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Troilus and Cressida

Troilus and Cressida

Troilus and Cressida Act 2, Scene 2 Summary

  • In Troy, Priam and his sons talk about whether or not they should just give Helen back to the Greeks so they can end the war that's cost so much money and so many Greek lives. Gee, that actually sounds … sensible. So, obviously it's not going to happen. Hector thinks they should let her go. He argues that every "soul" that's been killed during the war is just as valuable as Helen's, and Helen just isn't worth it.
  • Helenus (not to be confused with Helen) agrees with Hector, but not Troilus. They had Paris's back seven years ago when he took Helen from the Greeks. Now they're going to say they should give Helen back? No way.
  • Now we find out that Paris stole Helen from Menelaus not because he was in lust with her so much as to get revenge because the Greeks took his "old aunt" and held her captive. Troilus calls Helen a "pearl, / whose price hath launch'd above a thousand ships."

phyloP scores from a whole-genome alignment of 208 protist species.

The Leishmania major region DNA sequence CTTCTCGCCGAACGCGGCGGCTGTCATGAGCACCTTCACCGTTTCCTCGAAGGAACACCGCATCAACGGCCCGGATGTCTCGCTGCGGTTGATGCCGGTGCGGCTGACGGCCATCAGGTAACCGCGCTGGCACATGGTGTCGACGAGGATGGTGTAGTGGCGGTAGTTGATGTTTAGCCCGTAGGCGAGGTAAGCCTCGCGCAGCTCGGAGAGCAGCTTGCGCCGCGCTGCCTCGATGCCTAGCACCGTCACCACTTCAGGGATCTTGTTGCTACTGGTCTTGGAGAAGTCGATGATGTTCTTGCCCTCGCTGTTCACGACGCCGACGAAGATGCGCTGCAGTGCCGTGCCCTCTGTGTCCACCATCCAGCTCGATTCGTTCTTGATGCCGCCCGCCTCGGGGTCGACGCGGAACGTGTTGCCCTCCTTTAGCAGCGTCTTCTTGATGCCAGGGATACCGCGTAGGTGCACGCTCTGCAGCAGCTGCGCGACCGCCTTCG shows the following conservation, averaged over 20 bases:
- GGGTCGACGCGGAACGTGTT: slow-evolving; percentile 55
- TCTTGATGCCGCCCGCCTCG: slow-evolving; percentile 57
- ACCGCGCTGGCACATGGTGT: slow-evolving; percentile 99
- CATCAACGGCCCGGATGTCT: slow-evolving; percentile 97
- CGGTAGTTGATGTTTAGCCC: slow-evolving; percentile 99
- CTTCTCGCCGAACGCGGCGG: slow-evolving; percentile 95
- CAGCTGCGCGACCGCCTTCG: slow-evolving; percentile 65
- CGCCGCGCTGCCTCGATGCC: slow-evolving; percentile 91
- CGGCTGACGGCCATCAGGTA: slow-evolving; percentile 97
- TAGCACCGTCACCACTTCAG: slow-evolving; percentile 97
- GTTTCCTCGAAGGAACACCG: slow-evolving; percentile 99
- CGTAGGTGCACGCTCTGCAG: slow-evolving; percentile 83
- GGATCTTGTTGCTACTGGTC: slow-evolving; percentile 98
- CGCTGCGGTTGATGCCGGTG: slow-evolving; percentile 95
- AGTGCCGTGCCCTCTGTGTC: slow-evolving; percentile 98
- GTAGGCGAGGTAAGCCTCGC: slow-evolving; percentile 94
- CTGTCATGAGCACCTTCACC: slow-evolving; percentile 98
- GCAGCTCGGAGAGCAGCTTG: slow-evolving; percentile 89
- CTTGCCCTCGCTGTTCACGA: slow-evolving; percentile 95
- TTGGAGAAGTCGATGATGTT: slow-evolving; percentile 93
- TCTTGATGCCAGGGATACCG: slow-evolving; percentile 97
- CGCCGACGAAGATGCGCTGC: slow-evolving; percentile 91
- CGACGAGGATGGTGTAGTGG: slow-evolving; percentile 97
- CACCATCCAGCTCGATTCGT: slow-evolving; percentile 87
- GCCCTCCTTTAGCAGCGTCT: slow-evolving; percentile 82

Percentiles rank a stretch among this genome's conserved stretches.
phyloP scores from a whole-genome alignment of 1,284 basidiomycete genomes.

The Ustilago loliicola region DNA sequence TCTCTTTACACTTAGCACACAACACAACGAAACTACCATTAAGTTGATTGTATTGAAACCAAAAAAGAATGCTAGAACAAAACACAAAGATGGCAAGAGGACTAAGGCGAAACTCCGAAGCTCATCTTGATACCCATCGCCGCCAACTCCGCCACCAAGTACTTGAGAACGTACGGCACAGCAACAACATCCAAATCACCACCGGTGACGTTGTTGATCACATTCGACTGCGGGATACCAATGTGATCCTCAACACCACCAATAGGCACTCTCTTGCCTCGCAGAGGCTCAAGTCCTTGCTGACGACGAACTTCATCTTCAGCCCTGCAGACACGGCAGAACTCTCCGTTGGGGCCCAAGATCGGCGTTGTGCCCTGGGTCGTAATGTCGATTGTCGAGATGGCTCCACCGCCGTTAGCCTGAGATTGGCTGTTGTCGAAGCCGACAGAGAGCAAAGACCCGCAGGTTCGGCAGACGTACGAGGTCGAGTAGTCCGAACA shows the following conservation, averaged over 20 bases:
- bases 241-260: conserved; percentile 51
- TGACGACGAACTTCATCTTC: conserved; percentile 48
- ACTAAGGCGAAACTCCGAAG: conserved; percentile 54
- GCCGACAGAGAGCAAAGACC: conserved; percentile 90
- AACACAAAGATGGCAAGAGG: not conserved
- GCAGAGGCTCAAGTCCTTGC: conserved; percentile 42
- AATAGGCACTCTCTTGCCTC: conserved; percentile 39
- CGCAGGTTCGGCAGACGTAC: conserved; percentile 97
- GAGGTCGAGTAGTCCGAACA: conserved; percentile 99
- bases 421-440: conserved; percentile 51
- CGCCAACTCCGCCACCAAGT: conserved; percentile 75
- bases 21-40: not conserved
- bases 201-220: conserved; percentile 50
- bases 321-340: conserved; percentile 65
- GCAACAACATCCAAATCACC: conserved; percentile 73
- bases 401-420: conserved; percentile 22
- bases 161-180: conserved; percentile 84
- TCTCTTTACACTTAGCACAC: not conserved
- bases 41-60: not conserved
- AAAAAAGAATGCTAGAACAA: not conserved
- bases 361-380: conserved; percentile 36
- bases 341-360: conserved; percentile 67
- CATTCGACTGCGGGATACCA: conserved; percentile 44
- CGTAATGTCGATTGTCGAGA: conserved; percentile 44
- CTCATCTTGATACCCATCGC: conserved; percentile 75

• Brain Snack: This line is probably a shout-out to Christopher Marlowe's famous play, Doctor Faustus, in which a character asks "Was this the face that launched a thousand ships?" Just as Troilus is explaining why the Trojans shouldn't give up the prize they stole from the Greeks—you know, Helen—his sister Cassandra comes running in ranting and raving about a prophesy.
  • Cassandra's hair is a crazy mess. In Shakespeare, a woman's crazy hair = madness. Just ask Ophelia in Act 4, scene 5 of Hamlet.
  • Cassandra warns her dad and brothers that if they keep Helen, Troy is totally going to burn. (Insert ominous music here.) Hector thinks maybe they should listen to their sis but Troilus blows her off and says Cassandra is crazy, obviously.
  • After the guys dismiss their sis, they get back to arguing about Helen.
  • When Paris defends his right to keep Helen, his dad points out that, even though he gets to enjoy Helen's "honey," everybody else has to suffer for it. Gross, dad.
  • Paris argues that keeping Helen will erase "the soil of her fair rape," meaning—he knows it was wrong to kidnap Helen, but he thinks that if he can fend off the Greeks and keep her, it will bring him honor.
  • Troilus agrees and says that Helen's a great excuse to keep fighting so they can all gain "honor" on the battlefield. Fine.
  • Hector agrees to keep fighting to keep Helen, since it's now a matter of honor.

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